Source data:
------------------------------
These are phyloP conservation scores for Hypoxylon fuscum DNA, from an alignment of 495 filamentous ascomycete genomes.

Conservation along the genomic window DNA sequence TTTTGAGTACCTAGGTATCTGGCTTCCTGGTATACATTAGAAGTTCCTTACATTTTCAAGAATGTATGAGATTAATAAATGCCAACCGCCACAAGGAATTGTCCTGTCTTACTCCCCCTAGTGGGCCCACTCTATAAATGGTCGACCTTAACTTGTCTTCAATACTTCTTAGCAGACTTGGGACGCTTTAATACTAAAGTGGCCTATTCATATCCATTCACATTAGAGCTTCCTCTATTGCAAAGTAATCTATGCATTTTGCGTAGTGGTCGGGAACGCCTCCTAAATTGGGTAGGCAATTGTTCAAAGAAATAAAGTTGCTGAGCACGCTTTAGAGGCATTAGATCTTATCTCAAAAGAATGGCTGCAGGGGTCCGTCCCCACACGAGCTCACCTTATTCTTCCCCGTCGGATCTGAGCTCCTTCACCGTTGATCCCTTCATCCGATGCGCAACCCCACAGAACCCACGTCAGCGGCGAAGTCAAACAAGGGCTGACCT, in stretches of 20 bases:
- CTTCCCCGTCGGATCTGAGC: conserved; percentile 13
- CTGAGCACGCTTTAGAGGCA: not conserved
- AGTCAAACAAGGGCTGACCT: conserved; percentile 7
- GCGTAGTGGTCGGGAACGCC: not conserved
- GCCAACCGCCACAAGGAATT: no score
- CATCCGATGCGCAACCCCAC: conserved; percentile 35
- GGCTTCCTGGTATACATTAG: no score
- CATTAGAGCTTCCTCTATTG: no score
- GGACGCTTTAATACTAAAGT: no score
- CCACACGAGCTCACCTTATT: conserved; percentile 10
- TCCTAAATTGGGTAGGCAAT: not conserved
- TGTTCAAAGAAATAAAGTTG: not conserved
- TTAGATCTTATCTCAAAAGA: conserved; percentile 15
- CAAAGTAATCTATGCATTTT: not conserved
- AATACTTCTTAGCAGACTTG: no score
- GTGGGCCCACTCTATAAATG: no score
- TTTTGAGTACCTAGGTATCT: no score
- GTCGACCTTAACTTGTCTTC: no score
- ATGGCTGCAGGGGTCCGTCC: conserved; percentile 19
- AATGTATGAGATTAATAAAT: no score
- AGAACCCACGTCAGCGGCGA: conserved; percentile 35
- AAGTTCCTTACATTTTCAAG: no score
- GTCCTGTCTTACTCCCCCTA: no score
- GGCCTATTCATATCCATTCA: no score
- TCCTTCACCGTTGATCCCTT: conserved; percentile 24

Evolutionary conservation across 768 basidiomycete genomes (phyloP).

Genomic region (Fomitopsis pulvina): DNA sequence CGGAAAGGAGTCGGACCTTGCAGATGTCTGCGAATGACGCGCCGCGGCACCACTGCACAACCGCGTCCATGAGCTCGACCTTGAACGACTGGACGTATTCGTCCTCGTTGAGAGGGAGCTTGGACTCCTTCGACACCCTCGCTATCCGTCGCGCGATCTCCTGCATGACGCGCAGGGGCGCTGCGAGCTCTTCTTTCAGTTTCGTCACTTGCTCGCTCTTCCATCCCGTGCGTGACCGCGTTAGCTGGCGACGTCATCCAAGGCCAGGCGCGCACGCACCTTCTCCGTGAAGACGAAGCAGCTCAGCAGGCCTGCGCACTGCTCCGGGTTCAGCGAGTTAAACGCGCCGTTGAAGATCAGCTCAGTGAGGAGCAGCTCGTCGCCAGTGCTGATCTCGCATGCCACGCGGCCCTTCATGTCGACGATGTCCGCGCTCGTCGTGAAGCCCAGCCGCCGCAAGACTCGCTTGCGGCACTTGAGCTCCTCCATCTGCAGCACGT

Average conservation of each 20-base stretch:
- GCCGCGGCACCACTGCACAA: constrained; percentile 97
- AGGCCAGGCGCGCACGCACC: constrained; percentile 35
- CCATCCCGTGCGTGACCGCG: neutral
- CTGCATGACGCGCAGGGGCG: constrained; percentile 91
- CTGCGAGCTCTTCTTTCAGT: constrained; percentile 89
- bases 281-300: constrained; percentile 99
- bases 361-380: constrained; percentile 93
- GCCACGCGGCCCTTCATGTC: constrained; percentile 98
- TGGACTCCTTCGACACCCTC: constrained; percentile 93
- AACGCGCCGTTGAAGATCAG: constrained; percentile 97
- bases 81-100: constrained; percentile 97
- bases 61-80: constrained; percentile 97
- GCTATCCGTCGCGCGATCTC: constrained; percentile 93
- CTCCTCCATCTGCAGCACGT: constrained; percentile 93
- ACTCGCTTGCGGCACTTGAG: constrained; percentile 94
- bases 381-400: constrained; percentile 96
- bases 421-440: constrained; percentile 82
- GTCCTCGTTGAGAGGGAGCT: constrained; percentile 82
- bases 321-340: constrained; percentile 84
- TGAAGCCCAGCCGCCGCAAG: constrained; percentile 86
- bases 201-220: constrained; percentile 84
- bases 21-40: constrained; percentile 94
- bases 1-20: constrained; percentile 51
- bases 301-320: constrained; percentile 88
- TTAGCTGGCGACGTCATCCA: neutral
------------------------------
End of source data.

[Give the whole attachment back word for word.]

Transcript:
These are phyloP conservation scores for Hypoxylon fuscum DNA, from an alignment of 495 filamentous ascomycete genomes.

Conservation along the genomic window DNA sequence TTTTGAGTACCTAGGTATCTGGCTTCCTGGTATACATTAGAAGTTCCTTACATTTTCAAGAATGTATGAGATTAATAAATGCCAACCGCCACAAGGAATTGTCCTGTCTTACTCCCCCTAGTGGGCCCACTCTATAAATGGTCGACCTTAACTTGTCTTCAATACTTCTTAGCAGACTTGGGACGCTTTAATACTAAAGTGGCCTATTCATATCCATTCACATTAGAGCTTCCTCTATTGCAAAGTAATCTATGCATTTTGCGTAGTGGTCGGGAACGCCTCCTAAATTGGGTAGGCAATTGTTCAAAGAAATAAAGTTGCTGAGCACGCTTTAGAGGCATTAGATCTTATCTCAAAAGAATGGCTGCAGGGGTCCGTCCCCACACGAGCTCACCTTATTCTTCCCCGTCGGATCTGAGCTCCTTCACCGTTGATCCCTTCATCCGATGCGCAACCCCACAGAACCCACGTCAGCGGCGAAGTCAAACAAGGGCTGACCT, in stretches of 20 bases:
- CTTCCCCGTCGGATCTGAGC: conserved; percentile 13
- CTGAGCACGCTTTAGAGGCA: not conserved
- AGTCAAACAAGGGCTGACCT: conserved; percentile 7
- GCGTAGTGGTCGGGAACGCC: not conserved
- GCCAACCGCCACAAGGAATT: no score
- CATCCGATGCGCAACCCCAC: conserved; percentile 35
- GGCTTCCTGGTATACATTAG: no score
- CATTAGAGCTTCCTCTATTG: no score
- GGACGCTTTAATACTAAAGT: no score
- CCACACGAGCTCACCTTATT: conserved; percentile 10
- TCCTAAATTGGGTAGGCAAT: not conserved
- TGTTCAAAGAAATAAAGTTG: not conserved
- TTAGATCTTATCTCAAAAGA: conserved; percentile 15
- CAAAGTAATCTATGCATTTT: not conserved
- AATACTTCTTAGCAGACTTG: no score
- GTGGGCCCACTCTATAAATG: no score
- TTTTGAGTACCTAGGTATCT: no score
- GTCGACCTTAACTTGTCTTC: no score
- ATGGCTGCAGGGGTCCGTCC: conserved; percentile 19
- AATGTATGAGATTAATAAAT: no score
- AGAACCCACGTCAGCGGCGA: conserved; percentile 35
- AAGTTCCTTACATTTTCAAG: no score
- GTCCTGTCTTACTCCCCCTA: no score
- GGCCTATTCATATCCATTCA: no score
- TCCTTCACCGTTGATCCCTT: conserved; percentile 24

Evolutionary conservation across 768 basidiomycete genomes (phyloP).

Genomic region (Fomitopsis pulvina): DNA sequence CGGAAAGGAGTCGGACCTTGCAGATGTCTGCGAATGACGCGCCGCGGCACCACTGCACAACCGCGTCCATGAGCTCGACCTTGAACGACTGGACGTATTCGTCCTCGTTGAGAGGGAGCTTGGACTCCTTCGACACCCTCGCTATCCGTCGCGCGATCTCCTGCATGACGCGCAGGGGCGCTGCGAGCTCTTCTTTCAGTTTCGTCACTTGCTCGCTCTTCCATCCCGTGCGTGACCGCGTTAGCTGGCGACGTCATCCAAGGCCAGGCGCGCACGCACCTTCTCCGTGAAGACGAAGCAGCTCAGCAGGCCTGCGCACTGCTCCGGGTTCAGCGAGTTAAACGCGCCGTTGAAGATCAGCTCAGTGAGGAGCAGCTCGTCGCCAGTGCTGATCTCGCATGCCACGCGGCCCTTCATGTCGACGATGTCCGCGCTCGTCGTGAAGCCCAGCCGCCGCAAGACTCGCTTGCGGCACTTGAGCTCCTCCATCTGCAGCACGT

Average conservation of each 20-base stretch:
- GCCGCGGCACCACTGCACAA: constrained; percentile 97
- AGGCCAGGCGCGCACGCACC: constrained; percentile 35
- CCATCCCGTGCGTGACCGCG: neutral
- CTGCATGACGCGCAGGGGCG: constrained; percentile 91
- CTGCGAGCTCTTCTTTCAGT: constrained; percentile 89
- bases 281-300: constrained; percentile 99
- bases 361-380: constrained; percentile 93
- GCCACGCGGCCCTTCATGTC: constrained; percentile 98
- TGGACTCCTTCGACACCCTC: constrained; percentile 93
- AACGCGCCGTTGAAGATCAG: constrained; percentile 97
- bases 81-100: constrained; percentile 97
- bases 61-80: constrained; percentile 97
- GCTATCCGTCGCGCGATCTC: constrained; percentile 93
- CTCCTCCATCTGCAGCACGT: constrained; percentile 93
- ACTCGCTTGCGGCACTTGAG: constrained; percentile 94
- bases 381-400: constrained; percentile 96
- bases 421-440: constrained; percentile 82
- GTCCTCGTTGAGAGGGAGCT: constrained; percentile 82
- bases 321-340: constrained; percentile 84
- TGAAGCCCAGCCGCCGCAAG: constrained; percentile 86
- bases 201-220: constrained; percentile 84
- bases 21-40: constrained; percentile 94
- bases 1-20: constrained; percentile 51
- bases 301-320: constrained; percentile 88
- TTAGCTGGCGACGTCATCCA: neutral